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From |
Austin Nichols <austinnichols@gmail.com> |

To |
statalist@hsphsun2.harvard.edu |

Subject |
Re: st: why don't confidence intervals from -proportion- use the same formula as -ci-? |

Date |
Fri, 11 Jan 2013 12:38:31 -0500 |

Ronan Conroy <rconroy@rcsi.ie> : This has been discussed many times over the years on Statalist, with the usual advice being: don't do that. If you want CIs on proportions, or to test differences in proportions, you probably want to use -svy:tab- (and if you don't have a survey start with -svyset, srs-). See also http://www.stata.com/statalist/archive/2010-05/msg00569.html for the case when even -svy- commands fail to appropriately constrain proportions to [0,1]. On Fri, Jan 11, 2013 at 6:44 AM, Ronan Conroy <rconroy@rcsi.ie> wrote: > I have a real problem with the confidence intervals produced by the -proportion- command. > > . input outcome freq > > outcome freq > 1. 0 21 > 2. 1 2 > 3. end > > > Here is the confidence interval which is most probably closest the the nominal coverage according to > - Brown L, Cai T, DasGupta A. Interval estimation for a binomial proportion. Statistical Science. 2001;16(2):101–17. > > . ci outcome [fw=freq], bin wil > > ------ Wilson ------ > Variable | Obs Mean Std. Err. [95% Conf. Interval] > -------------+--------------------------------------------------------------- > outcome | 23 .0869565 .0587534 .02418 .2679598 > > > > Now here is what -proportion- does. > > > . proportion outcome [fw=freq] > > Proportion estimation Number of obs = 23 > > -------------------------------------------------------------- > | Proportion Std. Err. [95% Conf. Interval] > -------------+------------------------------------------------ > outcome | > 0 | .9130435 .0600739 .7884579 1.037629 > 1 | .0869565 .0600739 -.037629 .2115421 > -------------------------------------------------------------- > > . > end of do-file > > According to the manual: > > > "Methods and formulas > proportion is implemented as an ado-file. > Proportions are means of indicator variables; see [R] mean." > > Is anyone prepared to defend this approach as the only formula implemented by -proportion-? Or indeed to tell me that they have managed to publish a paper that included confidence intervals such as the one above? > > > I myself find this bizarre. Consider the example above. The confidence interval includes a value that is impossible - zero. With two observed successes, the success rate cannot be zero. And it includes probabilities that have no definition: negative probabilities. While I am prepared to accept that physicists have now produced temperatures that are lower than absolute zero, I cannot bring myself to persuade anyone that a confidence interval for a probability can extend beyond the interval 0-1. > > > I believe it would be good if Stata's -proportion- command allowed the choice of some more believable methods. * * For searches and help try: * http://www.stata.com/help.cgi?search * http://www.stata.com/support/faqs/resources/statalist-faq/ * http://www.ats.ucla.edu/stat/stata/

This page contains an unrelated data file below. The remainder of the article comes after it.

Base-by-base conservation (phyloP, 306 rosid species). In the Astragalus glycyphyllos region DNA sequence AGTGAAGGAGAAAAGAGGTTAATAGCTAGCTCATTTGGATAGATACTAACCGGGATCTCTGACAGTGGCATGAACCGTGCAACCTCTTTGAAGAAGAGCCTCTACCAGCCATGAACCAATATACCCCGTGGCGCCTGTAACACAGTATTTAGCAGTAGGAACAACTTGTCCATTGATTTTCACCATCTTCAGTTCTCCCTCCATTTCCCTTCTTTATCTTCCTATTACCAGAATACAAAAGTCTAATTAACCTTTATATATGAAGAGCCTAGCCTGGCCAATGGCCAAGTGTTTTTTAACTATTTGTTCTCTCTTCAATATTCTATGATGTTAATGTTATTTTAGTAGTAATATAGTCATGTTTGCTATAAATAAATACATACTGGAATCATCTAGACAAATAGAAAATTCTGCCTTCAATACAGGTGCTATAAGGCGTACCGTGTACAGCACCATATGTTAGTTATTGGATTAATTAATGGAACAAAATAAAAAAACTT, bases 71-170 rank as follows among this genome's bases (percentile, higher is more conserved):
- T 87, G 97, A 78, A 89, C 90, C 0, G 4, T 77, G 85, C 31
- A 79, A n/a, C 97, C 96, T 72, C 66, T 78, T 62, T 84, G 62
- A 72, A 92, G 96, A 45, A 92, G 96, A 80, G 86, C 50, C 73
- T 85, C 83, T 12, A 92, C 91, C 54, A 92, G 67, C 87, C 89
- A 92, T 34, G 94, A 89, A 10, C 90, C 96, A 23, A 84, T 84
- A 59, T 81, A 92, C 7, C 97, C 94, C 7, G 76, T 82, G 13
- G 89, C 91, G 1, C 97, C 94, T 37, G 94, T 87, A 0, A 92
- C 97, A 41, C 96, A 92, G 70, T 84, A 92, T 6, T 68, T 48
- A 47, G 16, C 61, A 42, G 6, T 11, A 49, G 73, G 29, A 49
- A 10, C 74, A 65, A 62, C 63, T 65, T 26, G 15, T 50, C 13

**References**:**st: why don't confidence intervals from -proportion- use the same formula as -ci-?***From:*Ronan Conroy <rconroy@rcsi.ie>

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